Monday, April 18, 2011

Them and Us

Travelling on the Thames and then the canals, you can't help noticing what different worlds they are.  For a start there's the people on the boats.  There's them and there's us.

Them:  smart casual dress in a nautical flavour. Couples in matching blue windcheaters and deck shoes.  Boats called Silver Dawn or Summer Daze, white (occasionally a blue hull allowed) and with sleek, sporty lines completely ruined by the huge festoons of balloon like fenders to stop them being scratched, or worse still crushed by the likes of "us".  They look down on "us" from a great height as their engines burble along.  It seems their boats have about three stories.  One for the oily bits, hermetically sealed and out of sight.  One for the living quarters, and a top bit with off white leather seats for steering and  viewing the posh houses lining the Royal River.  Of course they are sheltered from the weather by a roof.  In locks "they" have to undergo a lot of palaver because their boats have curvy sides and can't sit alongside the wall properly.  The front ropes seem to be upstairs, and the back ones down stairs, so there seems to be a lot of clambering about.

Us:  We have no leather seats.  We have to stand up all day holding a stick to steer the boat.  If it rains we get wet.  Our boats don't burble, they chug, and we go a lot slower, making virtually no wash as we pitch and toss in their wake.  It is clear that they regard us with a mixture of slight distaste, some pity and a not inconsiderable amount of fear.  Distaste because we carry stuff on our roof and we are not of one class and our canals (which they cannot access) have supermarket trolleys and plastic bags in them.  Pity because our boats are like lorries compared with their limo's.  Fear because in a coming together of our boat and theirs, we would chug away unscathed and they would sink.  Occasionally we speak to them in locks and they find out we're nice enough, but they wouldn't want their daughters to marry us.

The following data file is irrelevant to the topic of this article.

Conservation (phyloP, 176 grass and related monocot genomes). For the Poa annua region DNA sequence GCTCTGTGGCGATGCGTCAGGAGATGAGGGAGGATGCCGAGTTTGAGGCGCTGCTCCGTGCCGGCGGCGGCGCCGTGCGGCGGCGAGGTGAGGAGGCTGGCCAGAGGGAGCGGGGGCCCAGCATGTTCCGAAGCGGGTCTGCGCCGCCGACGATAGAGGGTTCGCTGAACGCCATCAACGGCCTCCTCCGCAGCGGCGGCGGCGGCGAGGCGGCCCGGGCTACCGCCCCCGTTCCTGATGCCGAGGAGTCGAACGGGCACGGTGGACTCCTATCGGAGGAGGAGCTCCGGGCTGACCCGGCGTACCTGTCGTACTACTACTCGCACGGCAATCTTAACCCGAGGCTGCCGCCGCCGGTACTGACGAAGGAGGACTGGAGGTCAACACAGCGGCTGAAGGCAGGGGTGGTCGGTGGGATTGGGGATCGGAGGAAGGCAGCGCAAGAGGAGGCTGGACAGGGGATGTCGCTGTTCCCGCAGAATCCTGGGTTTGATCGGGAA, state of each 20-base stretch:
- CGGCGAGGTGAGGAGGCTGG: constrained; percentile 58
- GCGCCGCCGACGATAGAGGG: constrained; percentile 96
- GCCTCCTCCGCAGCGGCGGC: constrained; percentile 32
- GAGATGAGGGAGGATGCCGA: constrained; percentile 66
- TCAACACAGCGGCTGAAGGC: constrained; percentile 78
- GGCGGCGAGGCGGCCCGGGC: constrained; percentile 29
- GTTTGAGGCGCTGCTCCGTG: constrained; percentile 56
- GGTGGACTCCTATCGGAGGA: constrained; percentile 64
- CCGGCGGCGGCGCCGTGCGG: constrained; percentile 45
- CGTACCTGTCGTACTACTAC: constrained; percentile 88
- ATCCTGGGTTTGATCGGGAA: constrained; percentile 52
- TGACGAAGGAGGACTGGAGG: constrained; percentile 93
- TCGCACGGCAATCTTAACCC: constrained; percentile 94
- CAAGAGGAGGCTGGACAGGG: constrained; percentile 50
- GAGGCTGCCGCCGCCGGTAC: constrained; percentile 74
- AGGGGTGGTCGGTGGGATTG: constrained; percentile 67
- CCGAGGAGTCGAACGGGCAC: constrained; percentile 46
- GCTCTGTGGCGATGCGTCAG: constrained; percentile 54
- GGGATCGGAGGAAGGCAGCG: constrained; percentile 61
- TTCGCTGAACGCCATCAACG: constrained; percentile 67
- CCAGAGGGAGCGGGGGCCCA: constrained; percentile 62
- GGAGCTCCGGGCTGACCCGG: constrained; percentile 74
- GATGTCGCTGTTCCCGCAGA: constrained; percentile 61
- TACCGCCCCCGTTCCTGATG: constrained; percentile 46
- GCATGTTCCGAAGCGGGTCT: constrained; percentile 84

How strange then that we too should feel superior.  They go out for the weekend.  We go on a voyage.  We can live on our boats.  We can choose our boat's livery.  And we can go anywhere and wear anything.


Adam said...

Excellent post, which had me laughing out loud!

Simon said...

I do remember being told very clearly by one of 'them' how dangerous canals were as you had to work the locks yourself... I think I wandered off at that point.

Anonymous said...

At the London Boatshow a few years ago Richard went and sat in one of 'them's' boats - he wondered why 'them' kept trying to run into us on the river - turns out 'them's' steerer can't see anything less that 100 yards away!

See, 'them' is blind in so many ways - give me a narrowboat any day!

Sue, nb Indigo Dream

ps. Rich brother in law has a yacht - much discussion on what brand of clothes to buy. Narrowboat planning involved discussing which brand of decent loo and shower - guess which craft Richard's sister prefers!!!

Amy said...

So,so true! I loved the Thames for lots of reasons, but to gently cruise into a lock, neatly tie up using a lighterman's throw, and then wait while They arrived in a flurry of spilled drinks, swearing and failed attempts to moor was such fun! Teehee


Anonymous said...

The thing that does get to me about the cruisers is the incompetence factor. You sometimes see these little old ladies who are at least 105, clambering effortlessly up onto the front deck, casually flicking a wrist whilst chatting to her mate and perfectly hitting the bollard every time. I would prefer if their rope skills were as bad as ours.


James said...

Reminds me of that sketch, "I look down in him because I am upper class"!

VallyP said...

We have the Dutch versions over here, and they regard us barge types in much the same way :)

SeattleDee said...

You had me chuckling... and then I realized that you'd think I'm "one of THEM." Does it help that M/V Rhapsody is a pretty ship, an elderly vessel with experienced and capable senior citizens as crew? Probably not.

We're still shoreside folks for two more days, and then we're off for our alternate liveaboard life in NW waters. No narrowboats in sight in B.C. and Alaska... too bad.